Here are three reasons why Suarez deserves a bright spotlight and why he is currently the most underrated pitcher in the sport.

1. position, position, location

It's all about Suarez's movement and finesse. He draws the strike zone every five days. He dots the corners and gets hitters chasing. it is Also Keeping the opposition batsmen off balance for Suarez. He makes a case study of why throwing the ball with great command can be more effective than focusing mostly on high velocity. Suarez is bucking the trend and it's working.

How is he doing it? He has lowered last year's walk rate from 8.9% to 4.1% so far, the lowest in MLB. Consider: In terms of this dramatic decline: Through eight starts (43.2 innings pitched) last year, Suarez walked 14 batters. He has allowed just eight this year while tossing 54 innings already. He is also one of four eligible pitchers to sport a walk rate of 4.1% or better with a strikeout rate of 28.1% or better. His stellar strikeout-to-walk rate of 6.88 ranks ninth in MLB.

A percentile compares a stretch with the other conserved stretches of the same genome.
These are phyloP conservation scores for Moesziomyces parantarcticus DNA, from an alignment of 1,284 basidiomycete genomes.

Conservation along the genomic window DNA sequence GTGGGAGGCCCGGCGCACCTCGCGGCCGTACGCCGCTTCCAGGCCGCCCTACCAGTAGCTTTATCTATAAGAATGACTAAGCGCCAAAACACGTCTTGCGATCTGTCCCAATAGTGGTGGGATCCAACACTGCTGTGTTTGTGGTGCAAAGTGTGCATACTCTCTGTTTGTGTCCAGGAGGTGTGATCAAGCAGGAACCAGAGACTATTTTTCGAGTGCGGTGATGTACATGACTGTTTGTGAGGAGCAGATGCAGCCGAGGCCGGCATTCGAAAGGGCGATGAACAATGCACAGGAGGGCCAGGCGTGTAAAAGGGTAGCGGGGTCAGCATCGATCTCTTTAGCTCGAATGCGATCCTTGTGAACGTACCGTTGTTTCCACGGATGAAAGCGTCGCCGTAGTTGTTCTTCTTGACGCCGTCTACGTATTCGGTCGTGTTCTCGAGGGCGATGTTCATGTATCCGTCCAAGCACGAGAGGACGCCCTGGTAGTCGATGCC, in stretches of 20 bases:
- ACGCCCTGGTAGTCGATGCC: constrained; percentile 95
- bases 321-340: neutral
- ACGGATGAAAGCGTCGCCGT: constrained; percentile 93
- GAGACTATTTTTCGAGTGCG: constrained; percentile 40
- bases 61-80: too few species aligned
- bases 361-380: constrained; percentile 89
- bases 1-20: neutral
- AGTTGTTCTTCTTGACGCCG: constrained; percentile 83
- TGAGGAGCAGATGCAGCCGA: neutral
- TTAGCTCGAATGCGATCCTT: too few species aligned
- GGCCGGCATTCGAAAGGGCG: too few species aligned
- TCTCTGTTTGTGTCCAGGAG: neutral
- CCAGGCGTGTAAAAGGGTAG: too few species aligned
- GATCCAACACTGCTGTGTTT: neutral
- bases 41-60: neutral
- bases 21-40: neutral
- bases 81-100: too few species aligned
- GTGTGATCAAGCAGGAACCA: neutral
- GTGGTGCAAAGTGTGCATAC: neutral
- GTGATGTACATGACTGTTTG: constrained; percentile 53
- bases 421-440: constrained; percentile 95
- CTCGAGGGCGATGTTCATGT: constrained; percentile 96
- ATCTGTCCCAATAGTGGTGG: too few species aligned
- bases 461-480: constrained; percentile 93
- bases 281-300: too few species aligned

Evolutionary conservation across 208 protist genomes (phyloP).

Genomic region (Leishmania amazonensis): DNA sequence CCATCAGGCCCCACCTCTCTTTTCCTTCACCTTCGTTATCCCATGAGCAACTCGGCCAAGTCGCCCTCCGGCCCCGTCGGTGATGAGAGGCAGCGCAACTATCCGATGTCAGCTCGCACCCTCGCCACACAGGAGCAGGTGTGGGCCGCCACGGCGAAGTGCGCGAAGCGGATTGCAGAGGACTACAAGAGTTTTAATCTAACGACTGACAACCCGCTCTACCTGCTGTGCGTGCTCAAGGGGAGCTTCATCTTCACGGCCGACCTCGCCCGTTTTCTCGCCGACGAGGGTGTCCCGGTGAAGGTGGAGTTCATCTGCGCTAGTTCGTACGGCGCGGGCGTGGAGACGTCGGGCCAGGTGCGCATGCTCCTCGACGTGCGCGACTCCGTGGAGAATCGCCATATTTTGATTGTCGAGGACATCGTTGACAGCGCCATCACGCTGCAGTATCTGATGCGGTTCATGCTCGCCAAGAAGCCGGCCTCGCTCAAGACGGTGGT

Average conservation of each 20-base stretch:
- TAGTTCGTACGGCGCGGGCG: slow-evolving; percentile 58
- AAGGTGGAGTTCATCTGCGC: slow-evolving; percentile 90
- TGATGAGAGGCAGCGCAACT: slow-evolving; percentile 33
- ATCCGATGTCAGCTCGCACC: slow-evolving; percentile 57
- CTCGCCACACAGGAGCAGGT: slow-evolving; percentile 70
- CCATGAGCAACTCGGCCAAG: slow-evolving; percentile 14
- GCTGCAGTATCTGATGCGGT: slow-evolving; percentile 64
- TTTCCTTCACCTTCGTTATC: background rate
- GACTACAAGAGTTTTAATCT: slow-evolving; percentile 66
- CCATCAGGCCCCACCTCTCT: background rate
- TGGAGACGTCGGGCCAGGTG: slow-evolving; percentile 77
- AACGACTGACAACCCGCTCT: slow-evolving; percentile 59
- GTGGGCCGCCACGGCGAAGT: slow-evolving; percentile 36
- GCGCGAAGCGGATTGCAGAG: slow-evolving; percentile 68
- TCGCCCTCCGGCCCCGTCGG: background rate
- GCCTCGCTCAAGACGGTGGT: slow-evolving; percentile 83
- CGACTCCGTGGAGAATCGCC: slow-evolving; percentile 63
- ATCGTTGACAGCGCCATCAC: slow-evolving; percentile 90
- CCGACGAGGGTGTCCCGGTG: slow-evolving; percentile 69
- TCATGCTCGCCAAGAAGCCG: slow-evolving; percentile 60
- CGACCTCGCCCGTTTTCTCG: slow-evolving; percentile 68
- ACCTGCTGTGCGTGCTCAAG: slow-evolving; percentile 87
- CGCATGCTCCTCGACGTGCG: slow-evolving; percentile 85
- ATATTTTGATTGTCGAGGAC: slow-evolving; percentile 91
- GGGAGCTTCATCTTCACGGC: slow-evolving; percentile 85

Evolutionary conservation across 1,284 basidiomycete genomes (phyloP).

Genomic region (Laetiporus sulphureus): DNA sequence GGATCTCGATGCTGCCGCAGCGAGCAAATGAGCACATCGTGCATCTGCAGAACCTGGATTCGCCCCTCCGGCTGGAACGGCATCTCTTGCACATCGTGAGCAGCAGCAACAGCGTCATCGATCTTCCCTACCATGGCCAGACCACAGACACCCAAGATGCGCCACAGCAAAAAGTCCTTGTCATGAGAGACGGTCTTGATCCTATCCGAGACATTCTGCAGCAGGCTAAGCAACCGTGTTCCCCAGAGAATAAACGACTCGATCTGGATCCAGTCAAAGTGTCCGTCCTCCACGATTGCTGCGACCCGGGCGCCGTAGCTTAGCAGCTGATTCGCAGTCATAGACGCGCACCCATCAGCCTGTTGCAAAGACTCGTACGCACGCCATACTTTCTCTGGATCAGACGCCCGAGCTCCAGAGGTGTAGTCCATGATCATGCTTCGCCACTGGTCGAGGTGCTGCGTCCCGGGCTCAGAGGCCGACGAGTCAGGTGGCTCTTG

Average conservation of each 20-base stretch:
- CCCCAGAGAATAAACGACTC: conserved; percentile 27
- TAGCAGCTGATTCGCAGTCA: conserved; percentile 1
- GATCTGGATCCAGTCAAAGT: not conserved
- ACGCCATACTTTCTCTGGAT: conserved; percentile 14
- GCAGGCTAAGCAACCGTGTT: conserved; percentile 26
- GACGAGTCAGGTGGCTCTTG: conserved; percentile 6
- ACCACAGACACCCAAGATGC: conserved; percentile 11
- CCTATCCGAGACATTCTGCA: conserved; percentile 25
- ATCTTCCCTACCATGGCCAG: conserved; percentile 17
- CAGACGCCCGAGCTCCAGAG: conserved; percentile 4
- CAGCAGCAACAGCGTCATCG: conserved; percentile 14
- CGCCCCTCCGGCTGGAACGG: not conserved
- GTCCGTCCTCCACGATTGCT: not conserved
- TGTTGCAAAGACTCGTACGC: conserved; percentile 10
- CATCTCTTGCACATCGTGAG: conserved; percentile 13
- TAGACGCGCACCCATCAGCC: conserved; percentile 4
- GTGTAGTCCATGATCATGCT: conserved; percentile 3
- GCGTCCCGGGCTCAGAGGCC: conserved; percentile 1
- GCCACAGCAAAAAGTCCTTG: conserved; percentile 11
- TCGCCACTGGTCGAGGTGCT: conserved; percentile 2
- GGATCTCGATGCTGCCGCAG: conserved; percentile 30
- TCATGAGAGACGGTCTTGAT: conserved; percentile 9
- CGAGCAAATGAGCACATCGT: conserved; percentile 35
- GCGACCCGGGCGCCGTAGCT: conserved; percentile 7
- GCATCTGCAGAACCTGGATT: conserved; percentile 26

Suarez has spent time this winter focusing on his secondary pitches, aiming to better locate them in the zone. That improved command has led batters to chase; They can no longer stand frozen with the bat over their shoulder, hoping the ball will wander out of the zone, chasing a drawn walk. His chase rate on all pitches increased to 32.7% from 29.6% last year.